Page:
Vasc Spec Int.  2019 Sep;35(3):137-144. 10.5758/vsi.2019.35.3.137.

Outcomes after Transverse-Incision 'Mini' Carotid Endarterectomy and Patch-Plasty

Affiliations
  • 1Department of Vascular Surgery, Basildon Hospital, Basildon, England. vijay.gadhvi@btuh.nhs.uk

Abstract

PURPOSE
Traditional longitudinal incision for carotid endarterectomy (CEA) can be painful, aesthetically displeasing, and associated with a high incidence of cranial nerve injury (CNI). This study describes the outcomes of CEA performed through small (<5 cm long), transversely oriented incisions located directly over the carotid bifurcation, as identified by color-enhanced duplex ultrasound.
MATERIALS AND METHODS
Patient demographics and operative data were collected retrospectively from an in-house database of consecutive vascular patients undergoing CEA with a small transversely oriented incision for both symptomatic and asymptomatic carotid artery stenoses.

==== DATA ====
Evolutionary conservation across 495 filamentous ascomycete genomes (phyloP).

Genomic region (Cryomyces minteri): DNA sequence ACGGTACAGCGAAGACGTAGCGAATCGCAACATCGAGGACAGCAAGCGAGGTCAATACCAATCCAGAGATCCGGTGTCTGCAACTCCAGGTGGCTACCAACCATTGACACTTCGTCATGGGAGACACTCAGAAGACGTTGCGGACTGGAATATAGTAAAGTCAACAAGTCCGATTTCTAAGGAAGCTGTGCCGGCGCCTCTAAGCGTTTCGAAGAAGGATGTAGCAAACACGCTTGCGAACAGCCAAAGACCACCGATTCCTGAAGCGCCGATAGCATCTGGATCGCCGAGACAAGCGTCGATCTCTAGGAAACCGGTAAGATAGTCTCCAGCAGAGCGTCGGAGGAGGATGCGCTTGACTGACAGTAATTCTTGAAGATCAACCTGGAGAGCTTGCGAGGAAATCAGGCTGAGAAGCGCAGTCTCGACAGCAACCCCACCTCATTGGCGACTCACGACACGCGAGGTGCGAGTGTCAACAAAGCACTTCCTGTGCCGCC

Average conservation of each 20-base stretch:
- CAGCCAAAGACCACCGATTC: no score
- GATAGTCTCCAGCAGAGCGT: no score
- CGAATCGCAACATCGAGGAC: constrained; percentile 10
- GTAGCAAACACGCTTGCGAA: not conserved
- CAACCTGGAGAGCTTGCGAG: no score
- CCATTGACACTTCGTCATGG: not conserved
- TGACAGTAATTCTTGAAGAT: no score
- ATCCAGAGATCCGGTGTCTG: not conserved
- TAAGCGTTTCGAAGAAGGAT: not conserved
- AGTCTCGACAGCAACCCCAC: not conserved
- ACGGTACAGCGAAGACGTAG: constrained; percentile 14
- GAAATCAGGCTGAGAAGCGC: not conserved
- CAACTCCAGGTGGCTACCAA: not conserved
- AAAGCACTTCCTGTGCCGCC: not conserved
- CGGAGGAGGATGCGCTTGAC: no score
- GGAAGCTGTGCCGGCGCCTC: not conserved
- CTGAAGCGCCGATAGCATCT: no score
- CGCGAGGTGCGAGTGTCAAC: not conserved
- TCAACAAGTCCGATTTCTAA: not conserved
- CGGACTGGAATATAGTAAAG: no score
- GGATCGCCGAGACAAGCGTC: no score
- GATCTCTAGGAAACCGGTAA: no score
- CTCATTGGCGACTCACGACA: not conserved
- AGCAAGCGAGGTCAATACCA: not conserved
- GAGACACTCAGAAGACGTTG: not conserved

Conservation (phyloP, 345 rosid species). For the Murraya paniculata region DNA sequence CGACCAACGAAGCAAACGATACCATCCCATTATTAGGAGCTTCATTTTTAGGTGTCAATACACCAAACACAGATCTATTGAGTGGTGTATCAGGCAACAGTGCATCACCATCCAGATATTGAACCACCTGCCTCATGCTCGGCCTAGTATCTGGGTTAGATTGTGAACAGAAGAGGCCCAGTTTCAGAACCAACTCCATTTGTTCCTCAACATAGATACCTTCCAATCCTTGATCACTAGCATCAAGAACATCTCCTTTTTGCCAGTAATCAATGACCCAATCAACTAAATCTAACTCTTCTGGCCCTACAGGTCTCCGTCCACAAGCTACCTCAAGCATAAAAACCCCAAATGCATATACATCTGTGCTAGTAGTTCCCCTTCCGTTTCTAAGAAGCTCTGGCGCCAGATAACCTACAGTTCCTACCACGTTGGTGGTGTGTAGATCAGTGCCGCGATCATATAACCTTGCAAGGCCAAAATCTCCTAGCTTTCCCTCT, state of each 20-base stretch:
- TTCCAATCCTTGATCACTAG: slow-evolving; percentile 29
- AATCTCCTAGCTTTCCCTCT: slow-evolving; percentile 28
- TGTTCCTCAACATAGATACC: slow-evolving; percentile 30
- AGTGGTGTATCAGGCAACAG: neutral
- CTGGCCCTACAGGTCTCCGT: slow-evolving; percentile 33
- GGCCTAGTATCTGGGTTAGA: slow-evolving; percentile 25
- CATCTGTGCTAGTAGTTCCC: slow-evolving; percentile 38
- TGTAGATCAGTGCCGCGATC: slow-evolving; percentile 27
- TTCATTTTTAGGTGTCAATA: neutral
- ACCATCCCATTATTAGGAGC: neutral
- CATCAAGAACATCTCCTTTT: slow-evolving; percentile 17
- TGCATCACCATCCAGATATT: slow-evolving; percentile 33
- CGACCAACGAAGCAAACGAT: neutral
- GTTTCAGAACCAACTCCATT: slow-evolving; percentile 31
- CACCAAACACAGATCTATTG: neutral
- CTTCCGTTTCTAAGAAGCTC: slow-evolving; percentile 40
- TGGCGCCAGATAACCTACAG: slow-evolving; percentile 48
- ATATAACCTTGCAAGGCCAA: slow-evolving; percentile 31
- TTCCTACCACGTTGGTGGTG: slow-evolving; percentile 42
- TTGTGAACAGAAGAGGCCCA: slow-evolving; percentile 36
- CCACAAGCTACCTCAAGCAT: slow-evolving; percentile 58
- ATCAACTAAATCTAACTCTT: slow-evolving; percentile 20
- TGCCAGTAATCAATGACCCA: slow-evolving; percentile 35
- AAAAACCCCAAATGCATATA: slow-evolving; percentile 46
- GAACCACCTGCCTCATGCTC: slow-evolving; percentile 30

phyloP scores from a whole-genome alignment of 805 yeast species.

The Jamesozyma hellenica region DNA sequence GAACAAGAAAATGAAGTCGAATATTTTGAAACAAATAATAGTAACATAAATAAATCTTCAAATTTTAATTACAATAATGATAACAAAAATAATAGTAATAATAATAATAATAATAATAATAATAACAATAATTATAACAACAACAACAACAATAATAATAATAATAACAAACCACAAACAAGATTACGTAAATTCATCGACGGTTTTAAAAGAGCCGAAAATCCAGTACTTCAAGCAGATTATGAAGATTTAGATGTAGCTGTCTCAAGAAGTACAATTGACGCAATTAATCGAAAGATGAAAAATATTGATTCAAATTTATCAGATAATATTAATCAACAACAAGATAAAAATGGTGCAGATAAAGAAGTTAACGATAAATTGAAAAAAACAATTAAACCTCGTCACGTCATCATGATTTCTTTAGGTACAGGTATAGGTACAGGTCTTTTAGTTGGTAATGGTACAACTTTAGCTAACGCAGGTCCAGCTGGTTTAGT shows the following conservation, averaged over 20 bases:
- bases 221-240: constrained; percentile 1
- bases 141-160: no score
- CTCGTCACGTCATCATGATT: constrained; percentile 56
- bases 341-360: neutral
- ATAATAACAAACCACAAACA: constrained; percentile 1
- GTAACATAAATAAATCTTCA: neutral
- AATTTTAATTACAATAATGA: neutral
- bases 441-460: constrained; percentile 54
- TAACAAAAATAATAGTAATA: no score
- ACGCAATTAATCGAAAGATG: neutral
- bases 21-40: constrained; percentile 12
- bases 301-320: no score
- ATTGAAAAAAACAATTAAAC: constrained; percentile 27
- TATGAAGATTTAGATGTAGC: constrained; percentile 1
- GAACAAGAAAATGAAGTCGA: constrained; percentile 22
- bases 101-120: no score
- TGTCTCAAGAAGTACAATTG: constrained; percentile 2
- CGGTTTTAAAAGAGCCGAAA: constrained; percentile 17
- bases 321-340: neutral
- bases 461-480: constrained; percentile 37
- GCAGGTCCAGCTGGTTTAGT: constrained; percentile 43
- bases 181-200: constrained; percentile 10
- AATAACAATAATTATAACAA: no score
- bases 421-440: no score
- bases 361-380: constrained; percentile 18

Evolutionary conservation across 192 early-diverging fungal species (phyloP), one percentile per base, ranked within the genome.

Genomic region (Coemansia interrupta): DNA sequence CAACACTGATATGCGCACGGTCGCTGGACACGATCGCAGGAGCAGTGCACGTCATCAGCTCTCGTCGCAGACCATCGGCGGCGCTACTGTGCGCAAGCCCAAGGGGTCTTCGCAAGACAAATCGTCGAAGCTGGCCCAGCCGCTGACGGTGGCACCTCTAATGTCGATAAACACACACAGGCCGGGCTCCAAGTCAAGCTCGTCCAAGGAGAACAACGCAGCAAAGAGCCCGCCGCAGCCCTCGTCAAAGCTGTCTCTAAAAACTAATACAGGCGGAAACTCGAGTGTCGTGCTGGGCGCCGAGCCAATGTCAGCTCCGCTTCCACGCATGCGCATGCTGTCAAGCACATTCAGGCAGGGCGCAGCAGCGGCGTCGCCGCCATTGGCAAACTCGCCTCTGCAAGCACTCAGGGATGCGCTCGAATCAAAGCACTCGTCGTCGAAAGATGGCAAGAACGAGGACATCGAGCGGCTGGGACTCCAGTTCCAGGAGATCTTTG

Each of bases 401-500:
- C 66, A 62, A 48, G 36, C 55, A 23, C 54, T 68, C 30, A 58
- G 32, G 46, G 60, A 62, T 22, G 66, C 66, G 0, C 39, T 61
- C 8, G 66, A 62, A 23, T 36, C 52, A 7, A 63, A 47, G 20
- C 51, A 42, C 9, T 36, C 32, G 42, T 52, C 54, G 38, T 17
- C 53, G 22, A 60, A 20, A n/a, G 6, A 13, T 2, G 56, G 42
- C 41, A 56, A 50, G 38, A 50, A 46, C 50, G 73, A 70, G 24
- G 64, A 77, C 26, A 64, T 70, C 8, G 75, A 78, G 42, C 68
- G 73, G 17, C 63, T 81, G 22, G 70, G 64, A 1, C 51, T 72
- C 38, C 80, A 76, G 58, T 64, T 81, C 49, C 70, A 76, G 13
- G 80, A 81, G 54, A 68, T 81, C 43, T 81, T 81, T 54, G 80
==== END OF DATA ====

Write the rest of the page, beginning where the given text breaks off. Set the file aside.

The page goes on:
RESULTS
A total of 52 consecutive patients underwent CEA between 2012 and 2016 (median age, 73.5 years; interquartile range, 67-80.3; male/female ratio, 40:12). CEA was performed under regional/local anesthesia (LA) in 48 (92.3%) patients, with 4 (7.7%) being performed under general anesthesia. One patient under LA experienced intraoperative neurological dysfunction intraoperatively (manifesting as an inability to count out loud) that resolved with insertion of shunt. One patient experienced a transient neurological event (expressive dysphasia) within the immediate postoperative period, which resolved within 6 hours. No in-hospital death or perioperative major adverse cardiovascular events were noted. Follow-up data were available for a median period of 3.1 years and for all patients. Three patients experienced strokes following discharge (2 strokes contralateral to the operated side and 1 transient ischemic attack ipsilateral to the operated side). No persistent CNIs nor bleeding complications necessitating re-exploration were reported.
CONCLUSION
Small, transversely orientated incisions, hidden within a neck skin crease can be safely performed in the majority of patients undergoing CEA.

Keyword

Carotid endarterectomy; Transverse incision; Cranial nerve injury

MeSH Terms

Anesthesia
Anesthesia, General
Carotid Stenosis
Cranial Nerve Injuries
Demography
Endarterectomy, Carotid*
Follow-Up Studies
Hemorrhage
Humans
Incidence
Ischemic Attack, Transient
Neck
Postoperative Period
Retrospective Studies
Skin
Stroke
Ultrasonography
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